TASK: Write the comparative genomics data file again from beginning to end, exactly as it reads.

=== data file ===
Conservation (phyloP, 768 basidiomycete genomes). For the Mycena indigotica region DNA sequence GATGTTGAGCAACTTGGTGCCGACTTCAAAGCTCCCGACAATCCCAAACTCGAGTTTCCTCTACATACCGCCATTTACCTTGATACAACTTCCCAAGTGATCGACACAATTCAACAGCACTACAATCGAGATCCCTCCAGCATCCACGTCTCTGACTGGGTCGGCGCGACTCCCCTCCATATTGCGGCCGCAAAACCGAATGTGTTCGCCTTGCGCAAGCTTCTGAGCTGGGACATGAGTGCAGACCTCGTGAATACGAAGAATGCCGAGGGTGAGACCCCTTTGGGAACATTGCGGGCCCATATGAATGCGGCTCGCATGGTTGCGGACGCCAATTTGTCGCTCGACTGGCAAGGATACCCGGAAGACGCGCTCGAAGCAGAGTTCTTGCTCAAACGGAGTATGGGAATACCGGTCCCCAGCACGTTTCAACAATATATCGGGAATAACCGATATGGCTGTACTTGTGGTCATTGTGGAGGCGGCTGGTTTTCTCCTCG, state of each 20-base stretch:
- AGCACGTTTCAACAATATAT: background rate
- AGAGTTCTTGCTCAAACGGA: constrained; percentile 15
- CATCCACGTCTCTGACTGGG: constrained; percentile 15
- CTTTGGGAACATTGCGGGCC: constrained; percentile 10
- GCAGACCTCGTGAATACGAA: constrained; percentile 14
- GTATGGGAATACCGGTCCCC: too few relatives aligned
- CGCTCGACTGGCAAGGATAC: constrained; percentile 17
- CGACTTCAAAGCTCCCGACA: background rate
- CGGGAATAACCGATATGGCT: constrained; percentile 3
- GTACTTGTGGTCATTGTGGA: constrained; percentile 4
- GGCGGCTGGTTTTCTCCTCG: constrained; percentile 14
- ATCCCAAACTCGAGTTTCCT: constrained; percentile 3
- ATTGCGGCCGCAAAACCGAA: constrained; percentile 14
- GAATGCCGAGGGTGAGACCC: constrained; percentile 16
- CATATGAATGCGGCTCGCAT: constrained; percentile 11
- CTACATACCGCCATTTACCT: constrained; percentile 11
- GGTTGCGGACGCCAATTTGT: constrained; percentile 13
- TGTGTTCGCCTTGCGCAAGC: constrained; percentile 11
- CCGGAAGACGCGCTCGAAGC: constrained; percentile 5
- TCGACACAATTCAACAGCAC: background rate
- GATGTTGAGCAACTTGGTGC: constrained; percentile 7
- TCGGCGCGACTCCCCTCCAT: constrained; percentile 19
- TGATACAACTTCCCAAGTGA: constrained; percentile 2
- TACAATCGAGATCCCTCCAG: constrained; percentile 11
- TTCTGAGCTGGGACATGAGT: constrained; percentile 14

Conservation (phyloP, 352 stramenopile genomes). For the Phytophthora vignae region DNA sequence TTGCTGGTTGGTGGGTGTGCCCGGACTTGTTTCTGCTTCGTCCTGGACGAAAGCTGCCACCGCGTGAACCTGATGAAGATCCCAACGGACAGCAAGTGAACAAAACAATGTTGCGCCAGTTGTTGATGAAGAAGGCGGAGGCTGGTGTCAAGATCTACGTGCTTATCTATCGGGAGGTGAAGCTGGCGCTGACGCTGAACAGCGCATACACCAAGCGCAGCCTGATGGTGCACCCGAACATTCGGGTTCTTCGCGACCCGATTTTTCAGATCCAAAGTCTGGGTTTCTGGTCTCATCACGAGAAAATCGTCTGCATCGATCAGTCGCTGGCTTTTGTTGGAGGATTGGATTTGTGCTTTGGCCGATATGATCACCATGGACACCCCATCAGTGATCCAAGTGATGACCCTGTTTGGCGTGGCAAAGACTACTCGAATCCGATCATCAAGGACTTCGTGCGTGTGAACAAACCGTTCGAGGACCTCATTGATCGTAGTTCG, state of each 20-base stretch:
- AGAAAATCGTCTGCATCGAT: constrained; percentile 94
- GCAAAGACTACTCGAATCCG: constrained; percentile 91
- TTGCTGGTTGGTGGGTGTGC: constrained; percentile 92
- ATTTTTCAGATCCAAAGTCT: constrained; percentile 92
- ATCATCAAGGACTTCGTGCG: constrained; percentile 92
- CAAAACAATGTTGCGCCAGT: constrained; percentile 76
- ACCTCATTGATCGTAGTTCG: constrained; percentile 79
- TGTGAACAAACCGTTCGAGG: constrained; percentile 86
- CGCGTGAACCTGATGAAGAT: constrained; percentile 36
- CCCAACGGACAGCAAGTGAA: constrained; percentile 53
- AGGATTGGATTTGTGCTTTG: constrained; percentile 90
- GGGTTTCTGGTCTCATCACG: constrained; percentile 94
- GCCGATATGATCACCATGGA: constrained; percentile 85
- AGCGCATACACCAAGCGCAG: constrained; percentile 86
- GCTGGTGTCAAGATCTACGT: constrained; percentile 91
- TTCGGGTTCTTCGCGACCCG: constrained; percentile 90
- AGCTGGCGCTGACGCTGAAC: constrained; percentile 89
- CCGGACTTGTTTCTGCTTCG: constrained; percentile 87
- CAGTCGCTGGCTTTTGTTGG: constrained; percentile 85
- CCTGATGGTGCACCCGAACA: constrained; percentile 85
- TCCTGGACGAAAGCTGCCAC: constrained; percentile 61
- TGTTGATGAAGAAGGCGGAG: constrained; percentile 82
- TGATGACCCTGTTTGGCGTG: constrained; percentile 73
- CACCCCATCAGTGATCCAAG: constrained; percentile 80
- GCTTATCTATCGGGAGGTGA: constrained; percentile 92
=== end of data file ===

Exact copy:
Conservation (phyloP, 768 basidiomycete genomes). For the Mycena indigotica region DNA sequence GATGTTGAGCAACTTGGTGCCGACTTCAAAGCTCCCGACAATCCCAAACTCGAGTTTCCTCTACATACCGCCATTTACCTTGATACAACTTCCCAAGTGATCGACACAATTCAACAGCACTACAATCGAGATCCCTCCAGCATCCACGTCTCTGACTGGGTCGGCGCGACTCCCCTCCATATTGCGGCCGCAAAACCGAATGTGTTCGCCTTGCGCAAGCTTCTGAGCTGGGACATGAGTGCAGACCTCGTGAATACGAAGAATGCCGAGGGTGAGACCCCTTTGGGAACATTGCGGGCCCATATGAATGCGGCTCGCATGGTTGCGGACGCCAATTTGTCGCTCGACTGGCAAGGATACCCGGAAGACGCGCTCGAAGCAGAGTTCTTGCTCAAACGGAGTATGGGAATACCGGTCCCCAGCACGTTTCAACAATATATCGGGAATAACCGATATGGCTGTACTTGTGGTCATTGTGGAGGCGGCTGGTTTTCTCCTCG, state of each 20-base stretch:
- AGCACGTTTCAACAATATAT: background rate
- AGAGTTCTTGCTCAAACGGA: constrained; percentile 15
- CATCCACGTCTCTGACTGGG: constrained; percentile 15
- CTTTGGGAACATTGCGGGCC: constrained; percentile 10
- GCAGACCTCGTGAATACGAA: constrained; percentile 14
- GTATGGGAATACCGGTCCCC: too few relatives aligned
- CGCTCGACTGGCAAGGATAC: constrained; percentile 17
- CGACTTCAAAGCTCCCGACA: background rate
- CGGGAATAACCGATATGGCT: constrained; percentile 3
- GTACTTGTGGTCATTGTGGA: constrained; percentile 4
- GGCGGCTGGTTTTCTCCTCG: constrained; percentile 14
- ATCCCAAACTCGAGTTTCCT: constrained; percentile 3
- ATTGCGGCCGCAAAACCGAA: constrained; percentile 14
- GAATGCCGAGGGTGAGACCC: constrained; percentile 16
- CATATGAATGCGGCTCGCAT: constrained; percentile 11
- CTACATACCGCCATTTACCT: constrained; percentile 11
- GGTTGCGGACGCCAATTTGT: constrained; percentile 13
- TGTGTTCGCCTTGCGCAAGC: constrained; percentile 11
- CCGGAAGACGCGCTCGAAGC: constrained; percentile 5
- TCGACACAATTCAACAGCAC: background rate
- GATGTTGAGCAACTTGGTGC: constrained; percentile 7
- TCGGCGCGACTCCCCTCCAT: constrained; percentile 19
- TGATACAACTTCCCAAGTGA: constrained; percentile 2
- TACAATCGAGATCCCTCCAG: constrained; percentile 11
- TTCTGAGCTGGGACATGAGT: constrained; percentile 14

Conservation (phyloP, 352 stramenopile genomes). For the Phytophthora vignae region DNA sequence TTGCTGGTTGGTGGGTGTGCCCGGACTTGTTTCTGCTTCGTCCTGGACGAAAGCTGCCACCGCGTGAACCTGATGAAGATCCCAACGGACAGCAAGTGAACAAAACAATGTTGCGCCAGTTGTTGATGAAGAAGGCGGAGGCTGGTGTCAAGATCTACGTGCTTATCTATCGGGAGGTGAAGCTGGCGCTGACGCTGAACAGCGCATACACCAAGCGCAGCCTGATGGTGCACCCGAACATTCGGGTTCTTCGCGACCCGATTTTTCAGATCCAAAGTCTGGGTTTCTGGTCTCATCACGAGAAAATCGTCTGCATCGATCAGTCGCTGGCTTTTGTTGGAGGATTGGATTTGTGCTTTGGCCGATATGATCACCATGGACACCCCATCAGTGATCCAAGTGATGACCCTGTTTGGCGTGGCAAAGACTACTCGAATCCGATCATCAAGGACTTCGTGCGTGTGAACAAACCGTTCGAGGACCTCATTGATCGTAGTTCG, state of each 20-base stretch:
- AGAAAATCGTCTGCATCGAT: constrained; percentile 94
- GCAAAGACTACTCGAATCCG: constrained; percentile 91
- TTGCTGGTTGGTGGGTGTGC: constrained; percentile 92
- ATTTTTCAGATCCAAAGTCT: constrained; percentile 92
- ATCATCAAGGACTTCGTGCG: constrained; percentile 92
- CAAAACAATGTTGCGCCAGT: constrained; percentile 76
- ACCTCATTGATCGTAGTTCG: constrained; percentile 79
- TGTGAACAAACCGTTCGAGG: constrained; percentile 86
- CGCGTGAACCTGATGAAGAT: constrained; percentile 36
- CCCAACGGACAGCAAGTGAA: constrained; percentile 53
- AGGATTGGATTTGTGCTTTG: constrained; percentile 90
- GGGTTTCTGGTCTCATCACG: constrained; percentile 94
- GCCGATATGATCACCATGGA: constrained; percentile 85
- AGCGCATACACCAAGCGCAG: constrained; percentile 86
- GCTGGTGTCAAGATCTACGT: constrained; percentile 91
- TTCGGGTTCTTCGCGACCCG: constrained; percentile 90
- AGCTGGCGCTGACGCTGAAC: constrained; percentile 89
- CCGGACTTGTTTCTGCTTCG: constrained; percentile 87
- CAGTCGCTGGCTTTTGTTGG: constrained; percentile 85
- CCTGATGGTGCACCCGAACA: constrained; percentile 85
- TCCTGGACGAAAGCTGCCAC: constrained; percentile 61
- TGTTGATGAAGAAGGCGGAG: constrained; percentile 82
- TGATGACCCTGTTTGGCGTG: constrained; percentile 73
- CACCCCATCAGTGATCCAAG: constrained; percentile 80
- GCTTATCTATCGGGAGGTGA: constrained; percentile 92